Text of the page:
3. wally May 26, 2009 at 9:39 am

    It’s enough these pansy asses don’t play the game the right way, but even worse when people defend them!

    You’re taught in little league to move the bat. It is one of two responsibilities of the leadoff hitter. Ain’t too difficult. Clear the bat, tell the guy which way to slide. Takes all of five seconds.

  4. isuzudude May 26, 2009 at 10:07 am
    Wally, any good reason why the umpire can’t get rid of the bat?
  5. gary s May 26, 2009 at 10:34 am
    manuel should have kept maine in the game for the 7th..he’s gonna kill our bullpen by september..he’s totally clueless
  6. mic May 26, 2009 at 11:01 am
    -I envy all of you who watched the game. Me, all i have is gameday. Nonetheless, the wonderfull ‘questec’ feature leads me to ask…’where was the strikezone’ it seems there were alot of erratic calls of high strikes and no calls on the outer half.

    -F-mart: 1-5 w/ a 2rbi HR. Note Mets power outage.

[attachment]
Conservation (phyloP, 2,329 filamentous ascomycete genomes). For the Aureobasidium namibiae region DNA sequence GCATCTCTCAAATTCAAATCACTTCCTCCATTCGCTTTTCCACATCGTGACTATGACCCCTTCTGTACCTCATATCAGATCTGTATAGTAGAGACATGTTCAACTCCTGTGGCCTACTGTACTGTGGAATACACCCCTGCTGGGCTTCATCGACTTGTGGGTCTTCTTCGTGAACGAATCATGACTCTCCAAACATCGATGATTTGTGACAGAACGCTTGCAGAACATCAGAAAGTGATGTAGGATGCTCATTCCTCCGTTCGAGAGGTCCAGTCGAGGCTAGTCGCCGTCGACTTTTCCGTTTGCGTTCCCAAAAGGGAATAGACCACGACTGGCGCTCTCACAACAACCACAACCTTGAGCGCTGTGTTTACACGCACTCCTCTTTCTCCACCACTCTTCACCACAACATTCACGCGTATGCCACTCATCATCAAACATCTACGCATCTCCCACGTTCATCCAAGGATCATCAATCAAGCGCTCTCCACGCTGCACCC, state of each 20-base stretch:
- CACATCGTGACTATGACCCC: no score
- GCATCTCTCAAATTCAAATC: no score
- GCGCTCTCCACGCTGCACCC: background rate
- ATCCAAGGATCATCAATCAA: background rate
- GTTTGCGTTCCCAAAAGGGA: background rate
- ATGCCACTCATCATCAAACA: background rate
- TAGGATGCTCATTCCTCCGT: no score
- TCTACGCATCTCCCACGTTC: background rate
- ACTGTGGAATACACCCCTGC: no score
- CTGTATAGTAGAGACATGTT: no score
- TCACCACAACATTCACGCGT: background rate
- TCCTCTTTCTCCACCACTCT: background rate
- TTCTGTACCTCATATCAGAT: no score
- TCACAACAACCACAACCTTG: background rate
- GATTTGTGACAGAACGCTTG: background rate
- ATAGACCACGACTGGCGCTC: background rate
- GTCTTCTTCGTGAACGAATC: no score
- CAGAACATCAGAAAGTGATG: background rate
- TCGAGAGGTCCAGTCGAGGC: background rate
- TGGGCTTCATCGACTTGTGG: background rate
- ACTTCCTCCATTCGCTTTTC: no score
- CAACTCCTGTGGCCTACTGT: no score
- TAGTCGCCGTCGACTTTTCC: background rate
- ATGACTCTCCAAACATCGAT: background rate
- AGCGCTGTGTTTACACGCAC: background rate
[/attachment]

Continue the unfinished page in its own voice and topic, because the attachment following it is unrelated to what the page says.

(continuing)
-Glad that putz and F-rod replicated BP’s problems which to me reflects the umpires.

    -Also give credit to the Mets pitchers. Guzman, Nick Johnson, Adam Dunn, Flores, and Kearns are NOT exactly a light hitting line up, add to that (as manuel stated) you HAVE TO beat them with pitching (and defense) but are defense (and offense) are on the back up DL.

  7. joe May 26, 2009 at 11:38 am
    SK – drop Parnell, NOW. You’re jinxing him.

    isuzudude – the umpire’s job is to make the right call. the on-deck hitter’s job is to clear the basepath. Wright had plenty of time to move the bat, and if he were to get hurt doing it, it’s the same as if he got hurt chasing after a pop fly — it is what he is supposed to do. And you are OK with Beltran breaking his neck tripping on a bat as opposed to Wright somehow getting hurt moving it?

    wally – you’re right, but lighten up

    gary – I’m torn on that one. Maine’s mechanics scare me when it comes to pushing him beyond his limits. But you’re right about the BP.

    mic – most of Parnell’s pitches were clearly balls. I didn’t think the strike zone was tight enough to excuse 16 walks. the Nats lineup isn’t too scary if you just pitch around Dunn.